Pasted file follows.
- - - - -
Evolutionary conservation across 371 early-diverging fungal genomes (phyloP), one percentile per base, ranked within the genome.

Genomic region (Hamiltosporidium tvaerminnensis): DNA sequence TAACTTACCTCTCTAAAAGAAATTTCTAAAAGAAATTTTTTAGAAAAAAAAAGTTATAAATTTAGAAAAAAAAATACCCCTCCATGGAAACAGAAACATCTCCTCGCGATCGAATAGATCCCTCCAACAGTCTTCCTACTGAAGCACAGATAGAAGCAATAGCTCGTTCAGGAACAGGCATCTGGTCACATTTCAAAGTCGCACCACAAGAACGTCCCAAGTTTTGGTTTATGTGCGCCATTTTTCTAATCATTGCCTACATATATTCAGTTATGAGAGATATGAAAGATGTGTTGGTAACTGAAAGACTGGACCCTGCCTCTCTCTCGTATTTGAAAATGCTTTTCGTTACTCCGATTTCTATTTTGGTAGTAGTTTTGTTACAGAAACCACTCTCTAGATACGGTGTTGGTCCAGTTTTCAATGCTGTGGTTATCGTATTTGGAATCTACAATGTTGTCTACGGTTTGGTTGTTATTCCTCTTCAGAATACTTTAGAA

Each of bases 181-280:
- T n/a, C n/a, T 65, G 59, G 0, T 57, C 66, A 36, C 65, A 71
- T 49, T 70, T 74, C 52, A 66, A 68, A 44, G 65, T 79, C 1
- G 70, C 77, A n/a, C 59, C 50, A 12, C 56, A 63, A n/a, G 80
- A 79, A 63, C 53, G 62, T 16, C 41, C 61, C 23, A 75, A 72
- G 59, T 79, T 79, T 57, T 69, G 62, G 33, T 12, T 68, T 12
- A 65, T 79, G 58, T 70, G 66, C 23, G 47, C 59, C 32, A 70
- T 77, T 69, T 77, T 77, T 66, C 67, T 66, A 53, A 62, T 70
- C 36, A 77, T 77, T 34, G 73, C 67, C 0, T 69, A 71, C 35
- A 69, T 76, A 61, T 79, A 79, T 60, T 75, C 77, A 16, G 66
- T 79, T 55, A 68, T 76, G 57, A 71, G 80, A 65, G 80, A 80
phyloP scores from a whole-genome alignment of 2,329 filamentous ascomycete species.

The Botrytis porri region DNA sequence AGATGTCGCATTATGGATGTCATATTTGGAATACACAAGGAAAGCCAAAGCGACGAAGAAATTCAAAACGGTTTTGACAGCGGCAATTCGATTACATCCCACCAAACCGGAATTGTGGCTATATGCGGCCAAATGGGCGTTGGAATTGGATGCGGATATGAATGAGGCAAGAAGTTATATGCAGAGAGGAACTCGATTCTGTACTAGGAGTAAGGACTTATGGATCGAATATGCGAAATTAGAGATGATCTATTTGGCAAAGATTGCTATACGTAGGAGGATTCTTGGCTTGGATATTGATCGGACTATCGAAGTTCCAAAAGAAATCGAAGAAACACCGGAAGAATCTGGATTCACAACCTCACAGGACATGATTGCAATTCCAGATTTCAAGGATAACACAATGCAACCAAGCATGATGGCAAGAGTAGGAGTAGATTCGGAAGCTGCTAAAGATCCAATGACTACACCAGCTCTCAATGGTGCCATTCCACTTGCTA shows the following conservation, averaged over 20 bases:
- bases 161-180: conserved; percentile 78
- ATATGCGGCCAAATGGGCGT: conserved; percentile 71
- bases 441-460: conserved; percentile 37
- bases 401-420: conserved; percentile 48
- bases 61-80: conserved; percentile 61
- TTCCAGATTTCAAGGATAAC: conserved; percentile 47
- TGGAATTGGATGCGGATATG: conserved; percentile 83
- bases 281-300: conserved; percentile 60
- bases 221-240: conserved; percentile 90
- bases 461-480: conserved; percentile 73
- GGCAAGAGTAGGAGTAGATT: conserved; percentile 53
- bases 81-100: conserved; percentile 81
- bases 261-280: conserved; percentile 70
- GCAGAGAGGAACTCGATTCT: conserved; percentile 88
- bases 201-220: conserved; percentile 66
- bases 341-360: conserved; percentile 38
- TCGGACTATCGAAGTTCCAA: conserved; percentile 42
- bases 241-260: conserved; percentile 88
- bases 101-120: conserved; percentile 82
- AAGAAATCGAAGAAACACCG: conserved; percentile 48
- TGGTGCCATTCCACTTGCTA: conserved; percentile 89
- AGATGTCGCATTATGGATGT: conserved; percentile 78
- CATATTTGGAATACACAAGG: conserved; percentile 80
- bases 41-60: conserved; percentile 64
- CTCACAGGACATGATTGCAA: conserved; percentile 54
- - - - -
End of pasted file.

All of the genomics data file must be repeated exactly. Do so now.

Evolutionary conservation across 371 early-diverging fungal genomes (phyloP), one percentile per base, ranked within the genome.

Genomic region (Hamiltosporidium tvaerminnensis): DNA sequence TAACTTACCTCTCTAAAAGAAATTTCTAAAAGAAATTTTTTAGAAAAAAAAAGTTATAAATTTAGAAAAAAAAATACCCCTCCATGGAAACAGAAACATCTCCTCGCGATCGAATAGATCCCTCCAACAGTCTTCCTACTGAAGCACAGATAGAAGCAATAGCTCGTTCAGGAACAGGCATCTGGTCACATTTCAAAGTCGCACCACAAGAACGTCCCAAGTTTTGGTTTATGTGCGCCATTTTTCTAATCATTGCCTACATATATTCAGTTATGAGAGATATGAAAGATGTGTTGGTAACTGAAAGACTGGACCCTGCCTCTCTCTCGTATTTGAAAATGCTTTTCGTTACTCCGATTTCTATTTTGGTAGTAGTTTTGTTACAGAAACCACTCTCTAGATACGGTGTTGGTCCAGTTTTCAATGCTGTGGTTATCGTATTTGGAATCTACAATGTTGTCTACGGTTTGGTTGTTATTCCTCTTCAGAATACTTTAGAA

Each of bases 181-280:
- T n/a, C n/a, T 65, G 59, G 0, T 57, C 66, A 36, C 65, A 71
- T 49, T 70, T 74, C 52, A 66, A 68, A 44, G 65, T 79, C 1
- G 70, C 77, A n/a, C 59, C 50, A 12, C 56, A 63, A n/a, G 80
- A 79, A 63, C 53, G 62, T 16, C 41, C 61, C 23, A 75, A 72
- G 59, T 79, T 79, T 57, T 69, G 62, G 33, T 12, T 68, T 12
- A 65, T 79, G 58, T 70, G 66, C 23, G 47, C 59, C 32, A 70
- T 77, T 69, T 77, T 77, T 66, C 67, T 66, A 53, A 62, T 70
- C 36, A 77, T 77, T 34, G 73, C 67, C 0, T 69, A 71, C 35
- A 69, T 76, A 61, T 79, A 79, T 60, T 75, C 77, A 16, G 66
- T 79, T 55, A 68, T 76, G 57, A 71, G 80, A 65, G 80, A 80
phyloP scores from a whole-genome alignment of 2,329 filamentous ascomycete species.

The Botrytis porri region DNA sequence AGATGTCGCATTATGGATGTCATATTTGGAATACACAAGGAAAGCCAAAGCGACGAAGAAATTCAAAACGGTTTTGACAGCGGCAATTCGATTACATCCCACCAAACCGGAATTGTGGCTATATGCGGCCAAATGGGCGTTGGAATTGGATGCGGATATGAATGAGGCAAGAAGTTATATGCAGAGAGGAACTCGATTCTGTACTAGGAGTAAGGACTTATGGATCGAATATGCGAAATTAGAGATGATCTATTTGGCAAAGATTGCTATACGTAGGAGGATTCTTGGCTTGGATATTGATCGGACTATCGAAGTTCCAAAAGAAATCGAAGAAACACCGGAAGAATCTGGATTCACAACCTCACAGGACATGATTGCAATTCCAGATTTCAAGGATAACACAATGCAACCAAGCATGATGGCAAGAGTAGGAGTAGATTCGGAAGCTGCTAAAGATCCAATGACTACACCAGCTCTCAATGGTGCCATTCCACTTGCTA shows the following conservation, averaged over 20 bases:
- bases 161-180: conserved; percentile 78
- ATATGCGGCCAAATGGGCGT: conserved; percentile 71
- bases 441-460: conserved; percentile 37
- bases 401-420: conserved; percentile 48
- bases 61-80: conserved; percentile 61
- TTCCAGATTTCAAGGATAAC: conserved; percentile 47
- TGGAATTGGATGCGGATATG: conserved; percentile 83
- bases 281-300: conserved; percentile 60
- bases 221-240: conserved; percentile 90
- bases 461-480: conserved; percentile 73
- GGCAAGAGTAGGAGTAGATT: conserved; percentile 53
- bases 81-100: conserved; percentile 81
- bases 261-280: conserved; percentile 70
- GCAGAGAGGAACTCGATTCT: conserved; percentile 88
- bases 201-220: conserved; percentile 66
- bases 341-360: conserved; percentile 38
- TCGGACTATCGAAGTTCCAA: conserved; percentile 42
- bases 241-260: conserved; percentile 88
- bases 101-120: conserved; percentile 82
- AAGAAATCGAAGAAACACCG: conserved; percentile 48
- TGGTGCCATTCCACTTGCTA: conserved; percentile 89
- AGATGTCGCATTATGGATGT: conserved; percentile 78
- CATATTTGGAATACACAAGG: conserved; percentile 80
- bases 41-60: conserved; percentile 64
- CTCACAGGACATGATTGCAA: conserved; percentile 54